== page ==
# Mathematics Puzzles

A list of mathematics puzzles designed to engage, enthuse and challenge mathematics students.

### Thinking Puzzles

This resource contains ten ‘puzzles to get the brain working!’

Each puzzle is designed to make students think laterally, consider the question carefully and not give the most obvious answer. The puzzles could be used as lesson starter questions.

The resource concludes with a page of solutions.

### Challengers A

The mathematics covered includes number puzzles such as finding the missing numbers in number sequences, the missing numbers in calculations, investigating consecutive, odd, even and square numbers, place value, arithmagons, magic squares, adding and subtracting using movements on a hundred square grid, making a ready reckoner, scores on a dartboard and money puzzles.

There are also a number of puzzles exploring shape, space and measures such as forming parallelograms and other shapes from triangles, counting triangles in a pentagon, dissecting a cross puzzles, activities exploring measures, routes on a grid, time puzzles and a variety of tangram puzzles.

### Starters and Puzzles

30 starters and puzzles along with a version of forbidden words, a game where a student has to select a card and communicate a given word to others without using any of the forbidden words written on the card.

### Number Puzzles 1

In this collection of number puzzles students are challenged to find the missing numbers using the information given.

Each puzzle follows the same format of where, in each column or row, the number with an arrow shows the sum of the numbers following, and each different colour represents a different digit. The size or type of the numbers required is given in the name of the puzzle.

### Number Puzzles 2

A second collection of number puzzles in which students find missing numbers each of which is depicted by a different colour. The product of the numbers at the corners of each triangle or quadrilateral is equal to the number in the middle. The magnitude or quantity of numbers required is given in the title of the puzzle.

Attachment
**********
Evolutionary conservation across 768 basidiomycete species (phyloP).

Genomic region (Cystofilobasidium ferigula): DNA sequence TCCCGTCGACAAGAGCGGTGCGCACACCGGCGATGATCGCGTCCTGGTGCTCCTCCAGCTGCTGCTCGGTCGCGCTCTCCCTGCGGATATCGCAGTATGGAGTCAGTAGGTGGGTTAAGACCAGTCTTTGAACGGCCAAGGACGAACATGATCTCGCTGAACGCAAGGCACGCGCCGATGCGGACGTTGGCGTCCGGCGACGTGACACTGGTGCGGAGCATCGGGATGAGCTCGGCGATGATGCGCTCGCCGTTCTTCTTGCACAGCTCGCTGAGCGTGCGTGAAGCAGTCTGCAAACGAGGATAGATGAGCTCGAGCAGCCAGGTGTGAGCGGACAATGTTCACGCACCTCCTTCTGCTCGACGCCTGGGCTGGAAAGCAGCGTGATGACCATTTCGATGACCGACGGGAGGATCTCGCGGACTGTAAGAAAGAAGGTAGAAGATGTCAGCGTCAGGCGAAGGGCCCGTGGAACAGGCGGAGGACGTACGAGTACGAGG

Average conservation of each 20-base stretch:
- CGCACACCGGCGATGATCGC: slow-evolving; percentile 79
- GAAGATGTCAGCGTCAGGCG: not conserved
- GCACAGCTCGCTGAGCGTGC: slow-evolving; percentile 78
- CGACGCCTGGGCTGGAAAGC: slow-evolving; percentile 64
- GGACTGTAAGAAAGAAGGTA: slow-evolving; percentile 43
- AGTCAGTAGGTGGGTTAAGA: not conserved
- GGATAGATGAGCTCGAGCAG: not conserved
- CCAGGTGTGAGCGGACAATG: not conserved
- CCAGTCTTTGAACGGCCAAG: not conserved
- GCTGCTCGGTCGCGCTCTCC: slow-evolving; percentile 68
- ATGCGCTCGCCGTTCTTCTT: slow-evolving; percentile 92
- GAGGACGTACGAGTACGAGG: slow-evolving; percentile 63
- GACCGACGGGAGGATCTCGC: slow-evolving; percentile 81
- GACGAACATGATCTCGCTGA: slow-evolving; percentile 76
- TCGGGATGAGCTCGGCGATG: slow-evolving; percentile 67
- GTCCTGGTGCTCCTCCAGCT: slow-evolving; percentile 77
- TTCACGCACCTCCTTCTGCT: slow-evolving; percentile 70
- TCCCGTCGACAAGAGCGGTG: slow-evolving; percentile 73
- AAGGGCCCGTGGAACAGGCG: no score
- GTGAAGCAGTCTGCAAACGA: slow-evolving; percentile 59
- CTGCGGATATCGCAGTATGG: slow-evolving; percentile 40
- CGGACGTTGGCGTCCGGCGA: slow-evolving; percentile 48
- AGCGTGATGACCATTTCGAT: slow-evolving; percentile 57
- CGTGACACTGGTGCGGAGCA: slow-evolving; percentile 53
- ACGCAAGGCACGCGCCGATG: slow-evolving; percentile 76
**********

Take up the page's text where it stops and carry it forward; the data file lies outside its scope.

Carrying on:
### Eigen Square - Teachers' Notes

This is a great resource. A little time needs to be invested into making the eigen squares, but once you have them they can be used in a variety of ways.

Print out number cards, place them back to back and laminate. Make sure the finished eigen square can be folded easily.

Students each have an eigen square. As students to fold up the square tio show a square number, a triangle number, a prime number, a multiple of five... the options are endless.

This is a great starter activity.

### 2011 Junior Mathematical Challenge

This UKMT is a multiple choice contest, in which students are presented with five alternative answers, of which just one is correct.

The solutions given here are full solutions with all steps explained. They have also been extended. In some cases alternative solutions are given, and there are some extension problems included for further investigations.

### Intermediate Mathematical Challenge

This UKMT challenge is a multiple choice contest in which students are presented with five alternative answers, of which just one is correct. It follows that often the correct answers can found by working backwards from the given alternatives, or by showing that four of them are not correct.

Questions from the Intermediate Challenge can be used as enrichment material in the classroom across the ability range.

### 2010 Senior Mathematics Challenge

This UKMT challenge is a multiple choice contest in which students are presented with five alternative answers, of which just one is correct. It follows that often students can find the correct answers by working backwards from the given alternatives or by showing that four of them are not correct.

The challenges are accompanied by solutions. The solutions for each question include a complete solution which does not use the fact that one of the given alternatives is correct.